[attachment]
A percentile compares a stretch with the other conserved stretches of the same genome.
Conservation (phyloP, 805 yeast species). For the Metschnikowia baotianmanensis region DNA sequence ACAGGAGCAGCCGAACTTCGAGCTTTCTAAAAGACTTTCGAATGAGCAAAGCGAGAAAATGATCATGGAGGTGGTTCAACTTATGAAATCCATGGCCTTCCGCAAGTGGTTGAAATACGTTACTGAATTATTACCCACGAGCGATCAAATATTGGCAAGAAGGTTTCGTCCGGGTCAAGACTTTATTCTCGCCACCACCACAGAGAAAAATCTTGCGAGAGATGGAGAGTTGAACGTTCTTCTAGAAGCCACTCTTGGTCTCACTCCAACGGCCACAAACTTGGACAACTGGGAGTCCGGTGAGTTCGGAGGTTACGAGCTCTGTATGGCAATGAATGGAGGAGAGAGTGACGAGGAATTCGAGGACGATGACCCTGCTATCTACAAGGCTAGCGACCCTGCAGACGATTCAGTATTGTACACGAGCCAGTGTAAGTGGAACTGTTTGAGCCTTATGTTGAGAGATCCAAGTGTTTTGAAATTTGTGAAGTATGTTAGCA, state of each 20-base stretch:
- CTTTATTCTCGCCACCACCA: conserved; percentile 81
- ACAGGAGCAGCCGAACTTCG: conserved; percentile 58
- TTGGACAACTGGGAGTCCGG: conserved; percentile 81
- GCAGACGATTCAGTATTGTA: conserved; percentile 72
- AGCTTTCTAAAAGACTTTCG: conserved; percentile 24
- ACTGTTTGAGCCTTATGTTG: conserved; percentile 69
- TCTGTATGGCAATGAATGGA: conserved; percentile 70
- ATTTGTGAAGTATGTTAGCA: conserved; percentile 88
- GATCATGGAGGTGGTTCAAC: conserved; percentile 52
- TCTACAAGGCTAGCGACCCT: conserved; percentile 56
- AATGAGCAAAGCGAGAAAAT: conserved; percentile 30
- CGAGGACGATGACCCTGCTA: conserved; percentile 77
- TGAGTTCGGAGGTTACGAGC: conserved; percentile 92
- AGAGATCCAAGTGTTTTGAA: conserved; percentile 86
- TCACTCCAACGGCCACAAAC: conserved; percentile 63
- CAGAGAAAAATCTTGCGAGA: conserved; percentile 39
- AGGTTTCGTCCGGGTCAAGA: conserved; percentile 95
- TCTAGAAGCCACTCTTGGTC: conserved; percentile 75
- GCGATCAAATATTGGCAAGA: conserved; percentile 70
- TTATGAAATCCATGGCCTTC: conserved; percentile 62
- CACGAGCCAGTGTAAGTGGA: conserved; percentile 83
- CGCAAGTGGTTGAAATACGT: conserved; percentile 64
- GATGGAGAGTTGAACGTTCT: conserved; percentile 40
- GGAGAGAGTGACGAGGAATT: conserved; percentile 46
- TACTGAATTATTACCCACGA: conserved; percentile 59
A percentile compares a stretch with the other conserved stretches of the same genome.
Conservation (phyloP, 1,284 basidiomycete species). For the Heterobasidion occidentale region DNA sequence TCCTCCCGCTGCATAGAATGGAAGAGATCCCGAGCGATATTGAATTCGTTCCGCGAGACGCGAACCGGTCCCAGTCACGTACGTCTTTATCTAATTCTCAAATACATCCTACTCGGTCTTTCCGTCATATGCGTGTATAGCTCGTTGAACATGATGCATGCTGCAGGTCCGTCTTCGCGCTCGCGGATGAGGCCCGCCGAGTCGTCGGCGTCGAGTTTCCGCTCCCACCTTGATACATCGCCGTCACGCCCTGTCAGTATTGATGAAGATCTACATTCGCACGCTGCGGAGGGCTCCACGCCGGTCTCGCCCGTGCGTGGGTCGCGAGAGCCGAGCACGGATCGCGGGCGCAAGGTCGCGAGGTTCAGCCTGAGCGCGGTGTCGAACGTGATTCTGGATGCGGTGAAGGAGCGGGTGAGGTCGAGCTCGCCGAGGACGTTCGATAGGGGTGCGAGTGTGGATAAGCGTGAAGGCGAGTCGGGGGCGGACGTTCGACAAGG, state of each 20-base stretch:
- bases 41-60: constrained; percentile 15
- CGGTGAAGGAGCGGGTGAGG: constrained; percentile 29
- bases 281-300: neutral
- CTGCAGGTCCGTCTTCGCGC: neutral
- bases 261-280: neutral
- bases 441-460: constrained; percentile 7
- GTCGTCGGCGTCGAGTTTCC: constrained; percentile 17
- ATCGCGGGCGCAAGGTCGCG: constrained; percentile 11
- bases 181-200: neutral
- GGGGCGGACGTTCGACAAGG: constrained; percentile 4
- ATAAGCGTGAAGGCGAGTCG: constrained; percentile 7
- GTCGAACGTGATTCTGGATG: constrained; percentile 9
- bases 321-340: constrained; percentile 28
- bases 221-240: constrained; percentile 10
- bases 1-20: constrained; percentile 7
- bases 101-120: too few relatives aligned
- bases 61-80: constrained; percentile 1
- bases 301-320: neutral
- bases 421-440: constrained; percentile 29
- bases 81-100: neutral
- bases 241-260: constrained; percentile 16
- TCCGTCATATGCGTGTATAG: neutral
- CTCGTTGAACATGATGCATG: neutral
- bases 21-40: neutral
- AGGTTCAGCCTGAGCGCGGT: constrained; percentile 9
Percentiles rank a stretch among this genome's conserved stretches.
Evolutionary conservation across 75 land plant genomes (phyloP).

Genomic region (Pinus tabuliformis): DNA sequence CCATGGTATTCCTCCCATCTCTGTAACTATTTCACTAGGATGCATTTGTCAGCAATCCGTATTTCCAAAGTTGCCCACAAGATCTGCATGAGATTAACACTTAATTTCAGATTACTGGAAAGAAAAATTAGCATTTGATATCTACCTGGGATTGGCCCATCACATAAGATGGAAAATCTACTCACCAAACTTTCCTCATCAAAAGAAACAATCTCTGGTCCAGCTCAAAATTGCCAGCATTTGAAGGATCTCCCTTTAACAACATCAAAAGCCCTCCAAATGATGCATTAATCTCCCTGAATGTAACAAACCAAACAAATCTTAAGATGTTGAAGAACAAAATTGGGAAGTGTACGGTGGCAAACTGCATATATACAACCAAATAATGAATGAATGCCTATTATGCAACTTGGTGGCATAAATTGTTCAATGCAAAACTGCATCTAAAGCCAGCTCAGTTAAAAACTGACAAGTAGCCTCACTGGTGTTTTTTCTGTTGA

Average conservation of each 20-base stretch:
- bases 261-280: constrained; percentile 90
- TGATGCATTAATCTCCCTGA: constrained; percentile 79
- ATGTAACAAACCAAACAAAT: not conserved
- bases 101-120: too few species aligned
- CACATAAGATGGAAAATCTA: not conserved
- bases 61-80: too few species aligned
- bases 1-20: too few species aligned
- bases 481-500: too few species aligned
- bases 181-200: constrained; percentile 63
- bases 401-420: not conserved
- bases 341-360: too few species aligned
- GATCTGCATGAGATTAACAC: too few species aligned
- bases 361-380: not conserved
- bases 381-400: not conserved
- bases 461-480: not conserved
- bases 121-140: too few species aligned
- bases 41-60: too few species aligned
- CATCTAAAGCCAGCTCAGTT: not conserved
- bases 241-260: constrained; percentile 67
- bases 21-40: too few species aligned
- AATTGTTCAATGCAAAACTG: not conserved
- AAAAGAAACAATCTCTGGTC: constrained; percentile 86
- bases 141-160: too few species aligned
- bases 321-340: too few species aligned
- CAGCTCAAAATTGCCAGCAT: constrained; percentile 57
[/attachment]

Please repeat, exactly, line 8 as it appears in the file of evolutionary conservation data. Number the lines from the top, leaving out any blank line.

- ACTGTTTGAGCCTTATGTTG: conserved; percentile 69